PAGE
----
Del Rio Maria-Luisa - - 2013
Xenotransplantation is an innovative field of research with the potential to provide us with an alternative source of organs to face the severe shortage of human organ donors. For several reasons, pigs have been chosen as the most suitable source of organs and tissues for transplantation in humans. However, porcine ...
Khaiboullina Svetlana F - - 2013
The marked depletion of dendritic cells (DCs) in skin cancers, as well as preneoplastic and neoplastic cervical epithelium, suggests a central role for DCs in productive human papillomavirus (HPV) infection and cancer promotion. It has been suggested that HPV may facilitate tumor development by reducing DC density, contributing to a ...
Sato Takayuki - - 2013
All-trans-retinoic acid (RA) plays a critical role in maintaining immune homeostasis. Mouse intestinal CD103(+) dendritic cells (DCs) produce a high level of RA by highly expressing retinal dehydrogenase (RALDH)2, an enzyme that converts retinal to RA, and induce gut-homing T cells. However, it has not been identified which subset of ...
Short Kirsty R - - 2013
It is well established that infection with influenza A virus (IAV) facilitates secondary bacterial disease. However, there is a growing body of evidence that the microbial context in which IAV infection occurs can affect both innate and adaptive responses to the virus. To date, these studies have been restricted to ...
Kelly Aoife - - 2013
Extensive populations of liver immune cells detect and respond to homeostatic perturbation caused by damage, infection or malignancy. Dendritic cells (DCs) are central to these activities, governing the balance between tolerance and immunity. Most of our knowledge about human liver DCs is derived from studies on peritumoral tissue. Little is ...
Schaake Julia J Department of Molecular Infection Biology, Helmholtz Centre for Infection Research, Braunschweig, - - 2013
Yersinia enterocolitica is a human pathogen that is ubiquitous in livestock, especially pigs. The bacteria are able to colonize the intestinal tract of a variety of mammalian hosts, but the severity of induced gut-associated diseases (yersiniosis) differs significantly between hosts. To gain more information about the individual virulence determinants that ...
Hill David R DR From the Department of Molecular Medicine - - 2013
Breast-feeding is associated with enhanced protection from gastrointestinal disease in infants, mediated in part by an array of bioactive glycan components in milk that act through molecular mechanisms to inhibit enteric pathogen infection. Human milk contains hyaluronan (HA), a glycosaminoglycan polymer found in virtually all mammalian tissues. We have shown ...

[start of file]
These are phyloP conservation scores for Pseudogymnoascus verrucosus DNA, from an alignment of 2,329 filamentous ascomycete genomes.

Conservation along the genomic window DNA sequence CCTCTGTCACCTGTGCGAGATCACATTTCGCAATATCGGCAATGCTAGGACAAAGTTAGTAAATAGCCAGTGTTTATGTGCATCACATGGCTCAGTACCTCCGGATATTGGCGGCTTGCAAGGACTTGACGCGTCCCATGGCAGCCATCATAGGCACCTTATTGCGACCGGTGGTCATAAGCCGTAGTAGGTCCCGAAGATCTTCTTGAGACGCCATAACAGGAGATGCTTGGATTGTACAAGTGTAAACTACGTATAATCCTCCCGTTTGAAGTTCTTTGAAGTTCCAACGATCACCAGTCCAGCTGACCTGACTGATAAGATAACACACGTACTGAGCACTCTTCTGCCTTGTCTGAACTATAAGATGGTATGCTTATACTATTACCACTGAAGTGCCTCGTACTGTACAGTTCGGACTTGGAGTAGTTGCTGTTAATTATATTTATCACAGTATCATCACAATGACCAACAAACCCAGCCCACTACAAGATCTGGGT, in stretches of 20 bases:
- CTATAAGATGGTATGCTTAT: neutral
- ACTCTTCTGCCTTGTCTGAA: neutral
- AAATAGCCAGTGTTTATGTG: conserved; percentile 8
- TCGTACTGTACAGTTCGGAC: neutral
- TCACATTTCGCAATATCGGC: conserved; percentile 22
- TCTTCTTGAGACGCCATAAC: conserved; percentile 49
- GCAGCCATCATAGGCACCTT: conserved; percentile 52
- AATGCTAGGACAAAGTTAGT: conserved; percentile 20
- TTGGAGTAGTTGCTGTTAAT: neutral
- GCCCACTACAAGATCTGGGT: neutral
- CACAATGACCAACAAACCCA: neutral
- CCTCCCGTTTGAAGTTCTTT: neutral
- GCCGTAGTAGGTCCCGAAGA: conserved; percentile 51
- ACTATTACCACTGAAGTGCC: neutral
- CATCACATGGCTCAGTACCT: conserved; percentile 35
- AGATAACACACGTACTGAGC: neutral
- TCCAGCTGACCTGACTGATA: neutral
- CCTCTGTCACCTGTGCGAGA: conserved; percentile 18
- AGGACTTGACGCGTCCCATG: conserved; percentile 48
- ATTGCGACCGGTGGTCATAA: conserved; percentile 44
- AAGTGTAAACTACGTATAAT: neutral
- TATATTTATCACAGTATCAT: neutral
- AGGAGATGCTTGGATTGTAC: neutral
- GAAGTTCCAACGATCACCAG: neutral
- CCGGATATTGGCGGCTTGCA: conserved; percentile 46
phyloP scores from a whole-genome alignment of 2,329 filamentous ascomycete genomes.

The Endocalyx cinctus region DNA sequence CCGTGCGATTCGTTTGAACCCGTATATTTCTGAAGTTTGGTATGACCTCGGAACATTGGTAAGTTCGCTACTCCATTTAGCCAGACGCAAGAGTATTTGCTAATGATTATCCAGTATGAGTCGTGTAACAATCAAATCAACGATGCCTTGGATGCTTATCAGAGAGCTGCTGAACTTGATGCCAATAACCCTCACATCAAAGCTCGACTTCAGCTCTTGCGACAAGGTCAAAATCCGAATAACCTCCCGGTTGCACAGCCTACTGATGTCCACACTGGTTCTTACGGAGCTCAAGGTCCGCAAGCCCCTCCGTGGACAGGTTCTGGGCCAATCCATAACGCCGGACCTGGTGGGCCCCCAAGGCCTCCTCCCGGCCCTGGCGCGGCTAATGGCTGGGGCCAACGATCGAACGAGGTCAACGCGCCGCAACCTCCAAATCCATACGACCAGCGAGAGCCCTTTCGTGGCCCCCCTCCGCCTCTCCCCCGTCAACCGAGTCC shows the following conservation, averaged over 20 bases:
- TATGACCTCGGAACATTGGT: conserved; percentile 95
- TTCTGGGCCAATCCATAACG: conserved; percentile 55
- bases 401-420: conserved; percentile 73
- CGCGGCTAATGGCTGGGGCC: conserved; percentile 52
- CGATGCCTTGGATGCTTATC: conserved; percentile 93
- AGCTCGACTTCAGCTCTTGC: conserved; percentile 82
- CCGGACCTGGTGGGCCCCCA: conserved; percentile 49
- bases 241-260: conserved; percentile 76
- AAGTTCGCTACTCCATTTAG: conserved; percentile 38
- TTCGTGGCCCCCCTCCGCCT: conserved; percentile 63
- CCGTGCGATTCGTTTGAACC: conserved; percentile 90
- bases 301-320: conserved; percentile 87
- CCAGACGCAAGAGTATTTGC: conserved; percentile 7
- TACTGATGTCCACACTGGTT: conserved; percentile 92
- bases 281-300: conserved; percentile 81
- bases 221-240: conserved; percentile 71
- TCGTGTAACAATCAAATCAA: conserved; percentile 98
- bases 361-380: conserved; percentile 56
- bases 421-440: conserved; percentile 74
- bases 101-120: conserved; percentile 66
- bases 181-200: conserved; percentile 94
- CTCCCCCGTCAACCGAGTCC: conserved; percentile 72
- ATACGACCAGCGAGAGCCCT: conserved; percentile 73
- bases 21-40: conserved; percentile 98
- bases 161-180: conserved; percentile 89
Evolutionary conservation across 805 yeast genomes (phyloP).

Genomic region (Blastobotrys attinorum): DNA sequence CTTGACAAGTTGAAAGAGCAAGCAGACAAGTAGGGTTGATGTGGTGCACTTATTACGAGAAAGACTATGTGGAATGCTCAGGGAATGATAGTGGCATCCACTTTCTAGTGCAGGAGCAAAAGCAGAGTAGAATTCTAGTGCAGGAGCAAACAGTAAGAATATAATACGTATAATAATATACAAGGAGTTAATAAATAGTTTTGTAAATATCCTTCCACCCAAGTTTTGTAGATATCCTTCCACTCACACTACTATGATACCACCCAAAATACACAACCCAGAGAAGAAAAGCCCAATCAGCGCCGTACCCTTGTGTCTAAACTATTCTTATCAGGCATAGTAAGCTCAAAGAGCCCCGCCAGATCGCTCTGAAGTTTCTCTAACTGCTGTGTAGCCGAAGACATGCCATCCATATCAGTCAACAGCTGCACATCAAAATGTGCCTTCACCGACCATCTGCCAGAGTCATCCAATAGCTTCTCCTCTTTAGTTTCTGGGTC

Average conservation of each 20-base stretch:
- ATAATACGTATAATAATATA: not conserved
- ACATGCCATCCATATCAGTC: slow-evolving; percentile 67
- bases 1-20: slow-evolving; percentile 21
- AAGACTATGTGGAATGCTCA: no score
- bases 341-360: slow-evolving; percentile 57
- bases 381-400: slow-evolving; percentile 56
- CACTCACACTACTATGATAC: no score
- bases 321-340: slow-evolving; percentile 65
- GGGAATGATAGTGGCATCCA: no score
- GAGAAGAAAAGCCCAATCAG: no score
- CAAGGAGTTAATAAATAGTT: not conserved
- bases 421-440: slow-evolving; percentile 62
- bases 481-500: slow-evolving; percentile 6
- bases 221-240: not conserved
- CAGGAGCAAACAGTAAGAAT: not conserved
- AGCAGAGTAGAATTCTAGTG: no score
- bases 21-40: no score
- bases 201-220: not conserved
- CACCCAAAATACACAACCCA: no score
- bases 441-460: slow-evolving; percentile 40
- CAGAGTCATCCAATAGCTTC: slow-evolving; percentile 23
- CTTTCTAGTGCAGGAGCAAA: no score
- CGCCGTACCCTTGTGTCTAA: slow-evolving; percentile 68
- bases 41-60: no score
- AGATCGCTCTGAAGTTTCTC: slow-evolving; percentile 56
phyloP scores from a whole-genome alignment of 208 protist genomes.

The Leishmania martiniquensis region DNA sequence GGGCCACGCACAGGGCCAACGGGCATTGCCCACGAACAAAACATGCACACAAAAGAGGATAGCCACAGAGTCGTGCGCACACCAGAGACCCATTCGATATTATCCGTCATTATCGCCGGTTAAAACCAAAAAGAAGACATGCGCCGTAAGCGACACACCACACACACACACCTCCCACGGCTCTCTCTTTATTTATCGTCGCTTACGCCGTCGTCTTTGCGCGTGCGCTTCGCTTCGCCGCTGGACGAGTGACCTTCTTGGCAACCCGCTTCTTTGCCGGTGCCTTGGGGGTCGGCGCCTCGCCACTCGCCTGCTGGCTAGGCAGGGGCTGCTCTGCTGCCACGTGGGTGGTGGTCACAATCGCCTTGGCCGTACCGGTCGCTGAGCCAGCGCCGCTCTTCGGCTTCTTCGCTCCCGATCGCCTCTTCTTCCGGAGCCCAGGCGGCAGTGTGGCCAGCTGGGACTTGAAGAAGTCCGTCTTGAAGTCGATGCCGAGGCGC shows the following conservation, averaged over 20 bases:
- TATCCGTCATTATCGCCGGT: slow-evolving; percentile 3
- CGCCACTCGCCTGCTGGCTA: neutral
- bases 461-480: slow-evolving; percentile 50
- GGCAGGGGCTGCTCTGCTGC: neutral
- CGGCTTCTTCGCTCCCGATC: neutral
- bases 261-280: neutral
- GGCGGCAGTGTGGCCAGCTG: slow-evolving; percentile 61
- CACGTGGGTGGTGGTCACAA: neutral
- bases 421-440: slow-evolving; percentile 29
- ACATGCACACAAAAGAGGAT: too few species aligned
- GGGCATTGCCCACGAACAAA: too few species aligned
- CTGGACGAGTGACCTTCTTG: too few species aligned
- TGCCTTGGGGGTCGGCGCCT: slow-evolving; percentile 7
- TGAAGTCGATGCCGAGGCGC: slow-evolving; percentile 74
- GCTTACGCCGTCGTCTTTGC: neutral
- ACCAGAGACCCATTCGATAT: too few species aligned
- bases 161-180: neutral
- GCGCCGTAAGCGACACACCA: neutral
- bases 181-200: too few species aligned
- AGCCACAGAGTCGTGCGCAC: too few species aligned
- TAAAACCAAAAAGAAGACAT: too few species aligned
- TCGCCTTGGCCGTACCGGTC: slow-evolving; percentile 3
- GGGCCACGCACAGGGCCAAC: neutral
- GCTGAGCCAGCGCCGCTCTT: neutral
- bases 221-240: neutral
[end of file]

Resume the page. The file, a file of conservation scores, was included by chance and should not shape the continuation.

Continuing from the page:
Barr Laura C LC University of Edinburgh/Medical Research Council Centre for Inflammation Research, Queen's Medical Research Institute, Edinburgh, United - - 2013
Depletion of monocytes reduces LPS-induced lung inflammation in mice, suggesting monocytes as potential therapeutic targets in acute lung injury. To investigate whether depletion of circulating blood monocytes has beneficial effects on markers of systemic and pulmonary inflammation in a human model of acute lung inflammation. A total of 30 healthy ...
Fogli Stefano - - 2013
Microparticles (MPs) are membrane fragments that may play a role in the pathogenesis of chronic respiratory diseases. We aimed to investigate whether human monocytes/macrophage-derived MPs could induce a pro-inflammatory phenotype in human bronchial smooth muscle cells (BSMC) and the effect of montelukast in this setting. Experimental methods included isolation of ...
Robertson Emma J - - 2013
Background. The Cryptococcus neoformans polysaccharide capsule is a well-characterised virulence factor with immunomodulatory properties. The organism and/or shed capsule is postulated to raise intracranial pressure(ICP) in cryptococcal meningitis(CM) by mechanical obstruction of cerebrospinal fluid(CSF) outflow. Little is known regarding capsule phenotype in human cryptococcosis. We investigated the relationship of ex vivo ...
Kolanowski Sonja Thm - - 2013
TLR4 ligation can activate both the MyD88 and the Toll-IL-1 receptor domain-containing adaptor inducing IFN-β (TRIF) signaling route. Whereas MyD88 is generally recognized as a universal adaptor for pro-inflammatory responses, TRIF is mainly thought to contribute to specific type I IFN responses. Here, we investigated the contribution of both MyD88 ...
Rondas Dieter - - 2013
Glucagon-like peptide-1 (GLP-1) has been shown to protect pancreatic β-cells against cytokine-induced dysfunction and destruction. The mechanisms through which GLP-1 exerts its effects are complex and still poorly understood. The aim of this study was to analyze the protein expression profiles of human islets of Langerhans treated with cytokines (IL-1β ...
Li Yan - - 2013
Engraftment of human CD34(+) hematopoietic stem/progenitor cells into immunodeficient mice leads to robust reconstitution of human T and B cells but not monocytes and macrophages. To identify the cause underlying the poor monocyte and macrophage reconstitution, we analyzed human myeloid cell development in humanized mice and found that it was ...
Somamoto Tomonori - - 2013